Dirichlet Problem-Partial Differential Equations

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Homework Statement



Let [tex] K = \{ (x,y) | -1<x<1 , -1<y<1 \}[/tex] . Find the unique soloution of dirichlet problem:



[tex]\Delta u(x,y) =0 [/tex] , [tex] (x,y) \in K [/tex] ,
[tex] u(x,y) = |x+y| [/tex] , [tex](x,y) \in \partial K [/tex] .

Homework Equations


The Attempt at a Solution


We need to guess a soloution and not use seperation of variables!
in this particular homework assignment the next harominc functions appear:
[tex]1,x,y,xy, x^2-y^2 ,xye^{x^2-y^2-1} [/tex] ... maybe one of them should be in the soloution function...but none of them solve our equation...

Hope you'll be able to help me!

Thanks !
 

Answers and Replies

  • #2
AlephZero
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Draw a picture of your boundary conditions. You should see they are not a continuous function along each side of the square. In fact they consist of two straight line segments along each side of the square region.

Therefore, you won't be able to find a single function that satisfies the equation, unless it has some type of singularity at the points where the boundary conditions are not differentiable.

Or, you could look for a series solution, and guess the form of the terms of the series to fit the shape and symmetry of the boundary conditions.
 
  • #3
Dick
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Draw a picture of your boundary conditions. You should see they are not a continuous function along each side of the square. In fact they consist of two straight line segments along each side of the square region.

Therefore, you won't be able to find a single function that satisfies the equation, unless it has some type of singularity at the points where the boundary conditions are not differentiable.

Or, you could look for a series solution, and guess the form of the terms of the series to fit the shape and symmetry of the boundary conditions.

Now that's not right. The boundary condition is perfectly continuous along the boundary of K. And you can find a harmonic function that matches the boundary conditions. The OP should try a linear combination of the harmonic functions suggested.
 
  • #4
AlephZero
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Now that's not right. The boundary condition is perfectly continuous along the boundary of K.

Yes the boundary condition is continuous, but it is not differentiable at the four points (0,-1), (0,1), (-1, 0), (1,0) on the boundary.

Therefore the solution can not be a single "elementary function", like the examples the OP gave, which are all differentiable everywhere on the boundary of K, as well as everywhere inside K.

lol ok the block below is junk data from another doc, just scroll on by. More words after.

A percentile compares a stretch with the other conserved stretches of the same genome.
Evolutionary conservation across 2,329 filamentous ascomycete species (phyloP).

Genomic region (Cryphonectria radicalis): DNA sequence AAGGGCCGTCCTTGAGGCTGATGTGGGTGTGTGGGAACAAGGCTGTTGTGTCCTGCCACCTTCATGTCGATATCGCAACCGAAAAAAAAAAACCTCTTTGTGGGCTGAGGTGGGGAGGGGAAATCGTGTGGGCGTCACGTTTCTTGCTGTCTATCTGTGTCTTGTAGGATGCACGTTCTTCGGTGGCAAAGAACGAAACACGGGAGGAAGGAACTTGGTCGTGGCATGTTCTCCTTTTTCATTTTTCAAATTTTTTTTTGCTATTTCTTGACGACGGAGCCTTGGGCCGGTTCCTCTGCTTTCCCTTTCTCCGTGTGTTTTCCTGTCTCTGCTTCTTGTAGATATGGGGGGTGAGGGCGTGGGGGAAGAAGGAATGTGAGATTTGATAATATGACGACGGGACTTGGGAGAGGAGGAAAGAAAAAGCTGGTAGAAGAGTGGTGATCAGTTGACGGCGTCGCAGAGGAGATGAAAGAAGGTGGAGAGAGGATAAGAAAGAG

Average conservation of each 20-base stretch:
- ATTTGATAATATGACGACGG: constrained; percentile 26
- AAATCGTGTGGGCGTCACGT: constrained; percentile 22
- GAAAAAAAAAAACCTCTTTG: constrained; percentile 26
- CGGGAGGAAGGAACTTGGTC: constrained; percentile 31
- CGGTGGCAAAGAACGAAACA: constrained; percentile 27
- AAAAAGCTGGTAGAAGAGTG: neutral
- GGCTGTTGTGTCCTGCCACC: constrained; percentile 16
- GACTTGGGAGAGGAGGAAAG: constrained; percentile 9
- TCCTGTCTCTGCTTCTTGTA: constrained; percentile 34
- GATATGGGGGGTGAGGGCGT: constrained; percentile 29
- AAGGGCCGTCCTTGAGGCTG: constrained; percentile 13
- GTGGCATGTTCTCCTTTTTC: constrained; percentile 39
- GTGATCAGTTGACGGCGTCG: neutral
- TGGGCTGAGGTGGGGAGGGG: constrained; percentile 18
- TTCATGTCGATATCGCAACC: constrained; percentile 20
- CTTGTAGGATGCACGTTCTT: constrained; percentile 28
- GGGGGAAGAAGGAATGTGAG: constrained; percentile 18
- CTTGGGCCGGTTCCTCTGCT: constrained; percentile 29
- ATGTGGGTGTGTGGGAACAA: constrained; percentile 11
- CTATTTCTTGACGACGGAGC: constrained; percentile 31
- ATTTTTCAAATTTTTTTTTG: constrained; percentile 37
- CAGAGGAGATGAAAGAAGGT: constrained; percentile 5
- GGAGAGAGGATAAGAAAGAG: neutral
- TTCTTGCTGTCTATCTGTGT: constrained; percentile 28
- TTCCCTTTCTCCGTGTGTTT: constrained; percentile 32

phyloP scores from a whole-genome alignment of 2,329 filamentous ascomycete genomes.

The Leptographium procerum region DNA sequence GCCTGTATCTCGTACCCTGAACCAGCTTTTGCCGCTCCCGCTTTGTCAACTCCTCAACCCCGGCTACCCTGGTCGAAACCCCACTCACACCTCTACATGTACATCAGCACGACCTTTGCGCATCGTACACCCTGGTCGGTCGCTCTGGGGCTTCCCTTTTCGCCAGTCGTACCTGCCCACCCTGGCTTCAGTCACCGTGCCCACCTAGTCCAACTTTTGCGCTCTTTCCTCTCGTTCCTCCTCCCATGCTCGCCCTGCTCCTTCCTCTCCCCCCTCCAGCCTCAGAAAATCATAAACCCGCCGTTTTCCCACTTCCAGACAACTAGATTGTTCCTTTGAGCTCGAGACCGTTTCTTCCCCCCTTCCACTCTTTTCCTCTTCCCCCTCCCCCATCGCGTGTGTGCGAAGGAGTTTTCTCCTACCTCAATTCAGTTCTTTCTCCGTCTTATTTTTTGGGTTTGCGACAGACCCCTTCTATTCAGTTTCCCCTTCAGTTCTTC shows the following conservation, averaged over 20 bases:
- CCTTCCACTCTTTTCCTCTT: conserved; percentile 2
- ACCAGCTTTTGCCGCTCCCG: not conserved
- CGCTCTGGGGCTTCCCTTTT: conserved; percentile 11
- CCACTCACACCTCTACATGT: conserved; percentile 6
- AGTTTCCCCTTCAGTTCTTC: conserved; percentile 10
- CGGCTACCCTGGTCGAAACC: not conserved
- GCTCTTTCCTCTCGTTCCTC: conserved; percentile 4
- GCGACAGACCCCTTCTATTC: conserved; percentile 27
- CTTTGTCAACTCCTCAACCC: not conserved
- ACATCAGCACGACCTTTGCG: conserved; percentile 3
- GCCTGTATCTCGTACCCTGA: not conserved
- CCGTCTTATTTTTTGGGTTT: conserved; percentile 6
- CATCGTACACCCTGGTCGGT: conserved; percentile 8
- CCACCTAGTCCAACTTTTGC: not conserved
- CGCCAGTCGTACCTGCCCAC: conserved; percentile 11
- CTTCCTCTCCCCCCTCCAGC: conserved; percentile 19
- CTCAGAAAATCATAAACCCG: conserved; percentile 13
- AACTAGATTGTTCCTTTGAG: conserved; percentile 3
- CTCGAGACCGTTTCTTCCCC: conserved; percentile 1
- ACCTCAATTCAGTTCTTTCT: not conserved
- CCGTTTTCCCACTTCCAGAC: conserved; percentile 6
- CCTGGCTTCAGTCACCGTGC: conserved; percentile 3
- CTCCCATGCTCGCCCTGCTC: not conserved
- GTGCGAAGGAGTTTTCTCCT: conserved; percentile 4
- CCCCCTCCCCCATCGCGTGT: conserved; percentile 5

And you can find a harmonic function that matches the boundary conditions. The OP should try a linear combination of the harmonic functions suggested.

Sure, and that's the way I would do it. Each indvidual harmonic function is differentiable everywhere, but the limit of the series of functions is not differentiable at the four points on the boundary (and of course you don't want the limit to be differentiable at those four points, otherwise it would not match the boundary conditions!).

An alternative method would be to find a four solutions with the correct type of singularity to match the boundary conditions at the four points, but that approach is probably not what the OP is meant to be learning about right now. That is a good way to solve this type of problem numerically over a region with an arbitrary shaped boundary, but for the OP's problem a series solution is much easier.
 
  • #5
Dick
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Yes the boundary condition is continuous, but it is not differentiable at the four points (0,-1), (0,1), (-1, 0), (1,0) on the boundary.

Therefore the solution can not be a single "elementary function", like the examples the OP gave, which are all differentiable everywhere on the boundary of K, as well as everywhere inside K.



Sure, and that's the way I would do it. Each indvidual harmonic function is differentiable everywhere, but the limit of the series of functions is not differentiable at the four points on the boundary (and of course you don't want the limit to be differentiable at those four points, otherwise it would not match the boundary conditions!).

An alternative method would be to find a four solutions with the correct type of singularity to match the boundary conditions at the four points, but that approach is probably not what the OP is meant to be learning about right now. That is a good way to solve this type of problem numerically over a region with an arbitrary shaped boundary, but for the OP's problem a series solution is much easier.

It IS differentiable at (1,0) along the boundary curve. Look at it harder. The only places it could be not differentiable is where x+y=0. Trust me, the solution is perfectly differentiable defined in the plane and equals the given function on the boundary. Try and find it before you say it can't exist.
 
  • #6
AlephZero
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It IS differentiable at (1,0) along the boundary curve.

Oops. I misread the boundary conditions as

|x| + |y| on K,

not |x+y| on K

So the problem is a lot easier than I thought it was :blushing:
 

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